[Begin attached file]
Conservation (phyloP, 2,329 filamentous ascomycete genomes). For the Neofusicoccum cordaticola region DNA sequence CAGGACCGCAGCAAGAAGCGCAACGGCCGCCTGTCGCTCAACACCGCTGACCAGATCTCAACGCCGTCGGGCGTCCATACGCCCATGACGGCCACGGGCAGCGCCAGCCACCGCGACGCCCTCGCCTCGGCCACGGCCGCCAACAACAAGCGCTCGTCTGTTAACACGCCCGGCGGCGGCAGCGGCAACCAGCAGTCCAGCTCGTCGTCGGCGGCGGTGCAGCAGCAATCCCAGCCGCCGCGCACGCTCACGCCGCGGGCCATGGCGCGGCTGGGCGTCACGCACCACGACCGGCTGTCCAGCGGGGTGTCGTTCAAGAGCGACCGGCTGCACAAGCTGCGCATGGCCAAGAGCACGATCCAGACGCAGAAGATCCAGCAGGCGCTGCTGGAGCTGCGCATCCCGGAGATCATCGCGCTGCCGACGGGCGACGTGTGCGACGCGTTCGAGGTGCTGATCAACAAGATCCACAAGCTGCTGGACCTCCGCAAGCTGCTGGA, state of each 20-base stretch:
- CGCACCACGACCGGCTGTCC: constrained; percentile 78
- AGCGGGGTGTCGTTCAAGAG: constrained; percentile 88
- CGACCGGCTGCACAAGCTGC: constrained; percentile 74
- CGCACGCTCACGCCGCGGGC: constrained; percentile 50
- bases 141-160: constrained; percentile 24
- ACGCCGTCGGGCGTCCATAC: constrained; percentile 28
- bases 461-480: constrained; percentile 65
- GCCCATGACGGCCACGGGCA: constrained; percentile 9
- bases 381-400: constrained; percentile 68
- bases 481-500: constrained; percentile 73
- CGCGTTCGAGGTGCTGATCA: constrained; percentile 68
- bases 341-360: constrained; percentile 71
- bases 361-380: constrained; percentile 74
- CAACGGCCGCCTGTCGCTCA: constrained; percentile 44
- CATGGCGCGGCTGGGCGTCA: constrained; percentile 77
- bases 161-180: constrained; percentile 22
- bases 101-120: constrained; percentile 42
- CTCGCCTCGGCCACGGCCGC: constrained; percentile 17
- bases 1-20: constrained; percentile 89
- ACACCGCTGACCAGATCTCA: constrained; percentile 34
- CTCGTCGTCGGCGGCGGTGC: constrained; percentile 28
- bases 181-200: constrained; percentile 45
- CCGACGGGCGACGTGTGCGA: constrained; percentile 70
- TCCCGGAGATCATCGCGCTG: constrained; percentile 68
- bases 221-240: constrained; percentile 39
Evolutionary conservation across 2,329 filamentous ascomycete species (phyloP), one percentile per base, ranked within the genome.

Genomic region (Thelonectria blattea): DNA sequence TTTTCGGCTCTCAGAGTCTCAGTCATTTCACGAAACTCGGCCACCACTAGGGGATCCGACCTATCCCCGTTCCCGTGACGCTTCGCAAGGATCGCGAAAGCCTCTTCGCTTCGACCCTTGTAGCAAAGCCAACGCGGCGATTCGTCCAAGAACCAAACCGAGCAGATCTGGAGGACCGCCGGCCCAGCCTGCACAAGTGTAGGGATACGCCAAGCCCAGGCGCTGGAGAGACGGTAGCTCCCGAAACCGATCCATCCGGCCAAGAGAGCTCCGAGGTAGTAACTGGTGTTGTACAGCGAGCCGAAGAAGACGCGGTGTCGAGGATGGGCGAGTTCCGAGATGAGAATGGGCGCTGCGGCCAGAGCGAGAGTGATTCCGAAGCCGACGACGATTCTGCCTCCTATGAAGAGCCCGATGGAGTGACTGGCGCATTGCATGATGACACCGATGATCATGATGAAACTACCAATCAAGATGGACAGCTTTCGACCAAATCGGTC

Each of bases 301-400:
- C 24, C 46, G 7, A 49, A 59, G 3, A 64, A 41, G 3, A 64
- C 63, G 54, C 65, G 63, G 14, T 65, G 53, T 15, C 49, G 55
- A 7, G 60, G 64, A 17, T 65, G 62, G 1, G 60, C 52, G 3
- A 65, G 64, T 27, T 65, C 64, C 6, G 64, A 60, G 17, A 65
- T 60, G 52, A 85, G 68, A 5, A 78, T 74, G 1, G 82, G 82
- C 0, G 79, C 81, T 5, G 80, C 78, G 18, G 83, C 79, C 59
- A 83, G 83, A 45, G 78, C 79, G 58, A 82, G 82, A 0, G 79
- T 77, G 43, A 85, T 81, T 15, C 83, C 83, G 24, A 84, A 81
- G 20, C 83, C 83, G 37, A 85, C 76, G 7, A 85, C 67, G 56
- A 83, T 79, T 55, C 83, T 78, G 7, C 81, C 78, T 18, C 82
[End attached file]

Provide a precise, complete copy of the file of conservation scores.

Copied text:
Conservation (phyloP, 2,329 filamentous ascomycete genomes). For the Neofusicoccum cordaticola region DNA sequence CAGGACCGCAGCAAGAAGCGCAACGGCCGCCTGTCGCTCAACACCGCTGACCAGATCTCAACGCCGTCGGGCGTCCATACGCCCATGACGGCCACGGGCAGCGCCAGCCACCGCGACGCCCTCGCCTCGGCCACGGCCGCCAACAACAAGCGCTCGTCTGTTAACACGCCCGGCGGCGGCAGCGGCAACCAGCAGTCCAGCTCGTCGTCGGCGGCGGTGCAGCAGCAATCCCAGCCGCCGCGCACGCTCACGCCGCGGGCCATGGCGCGGCTGGGCGTCACGCACCACGACCGGCTGTCCAGCGGGGTGTCGTTCAAGAGCGACCGGCTGCACAAGCTGCGCATGGCCAAGAGCACGATCCAGACGCAGAAGATCCAGCAGGCGCTGCTGGAGCTGCGCATCCCGGAGATCATCGCGCTGCCGACGGGCGACGTGTGCGACGCGTTCGAGGTGCTGATCAACAAGATCCACAAGCTGCTGGACCTCCGCAAGCTGCTGGA, state of each 20-base stretch:
- CGCACCACGACCGGCTGTCC: constrained; percentile 78
- AGCGGGGTGTCGTTCAAGAG: constrained; percentile 88
- CGACCGGCTGCACAAGCTGC: constrained; percentile 74
- CGCACGCTCACGCCGCGGGC: constrained; percentile 50
- bases 141-160: constrained; percentile 24
- ACGCCGTCGGGCGTCCATAC: constrained; percentile 28
- bases 461-480: constrained; percentile 65
- GCCCATGACGGCCACGGGCA: constrained; percentile 9
- bases 381-400: constrained; percentile 68
- bases 481-500: constrained; percentile 73
- CGCGTTCGAGGTGCTGATCA: constrained; percentile 68
- bases 341-360: constrained; percentile 71
- bases 361-380: constrained; percentile 74
- CAACGGCCGCCTGTCGCTCA: constrained; percentile 44
- CATGGCGCGGCTGGGCGTCA: constrained; percentile 77
- bases 161-180: constrained; percentile 22
- bases 101-120: constrained; percentile 42
- CTCGCCTCGGCCACGGCCGC: constrained; percentile 17
- bases 1-20: constrained; percentile 89
- ACACCGCTGACCAGATCTCA: constrained; percentile 34
- CTCGTCGTCGGCGGCGGTGC: constrained; percentile 28
- bases 181-200: constrained; percentile 45
- CCGACGGGCGACGTGTGCGA: constrained; percentile 70
- TCCCGGAGATCATCGCGCTG: constrained; percentile 68
- bases 221-240: constrained; percentile 39
Evolutionary conservation across 2,329 filamentous ascomycete species (phyloP), one percentile per base, ranked within the genome.

Genomic region (Thelonectria blattea): DNA sequence TTTTCGGCTCTCAGAGTCTCAGTCATTTCACGAAACTCGGCCACCACTAGGGGATCCGACCTATCCCCGTTCCCGTGACGCTTCGCAAGGATCGCGAAAGCCTCTTCGCTTCGACCCTTGTAGCAAAGCCAACGCGGCGATTCGTCCAAGAACCAAACCGAGCAGATCTGGAGGACCGCCGGCCCAGCCTGCACAAGTGTAGGGATACGCCAAGCCCAGGCGCTGGAGAGACGGTAGCTCCCGAAACCGATCCATCCGGCCAAGAGAGCTCCGAGGTAGTAACTGGTGTTGTACAGCGAGCCGAAGAAGACGCGGTGTCGAGGATGGGCGAGTTCCGAGATGAGAATGGGCGCTGCGGCCAGAGCGAGAGTGATTCCGAAGCCGACGACGATTCTGCCTCCTATGAAGAGCCCGATGGAGTGACTGGCGCATTGCATGATGACACCGATGATCATGATGAAACTACCAATCAAGATGGACAGCTTTCGACCAAATCGGTC

Each of bases 301-400:
- C 24, C 46, G 7, A 49, A 59, G 3, A 64, A 41, G 3, A 64
- C 63, G 54, C 65, G 63, G 14, T 65, G 53, T 15, C 49, G 55
- A 7, G 60, G 64, A 17, T 65, G 62, G 1, G 60, C 52, G 3
- A 65, G 64, T 27, T 65, C 64, C 6, G 64, A 60, G 17, A 65
- T 60, G 52, A 85, G 68, A 5, A 78, T 74, G 1, G 82, G 82
- C 0, G 79, C 81, T 5, G 80, C 78, G 18, G 83, C 79, C 59
- A 83, G 83, A 45, G 78, C 79, G 58, A 82, G 82, A 0, G 79
- T 77, G 43, A 85, T 81, T 15, C 83, C 83, G 24, A 84, A 81
- G 20, C 83, C 83, G 37, A 85, C 76, G 7, A 85, C 67, G 56
- A 83, T 79, T 55, C 83, T 78, G 7, C 81, C 78, T 18, C 82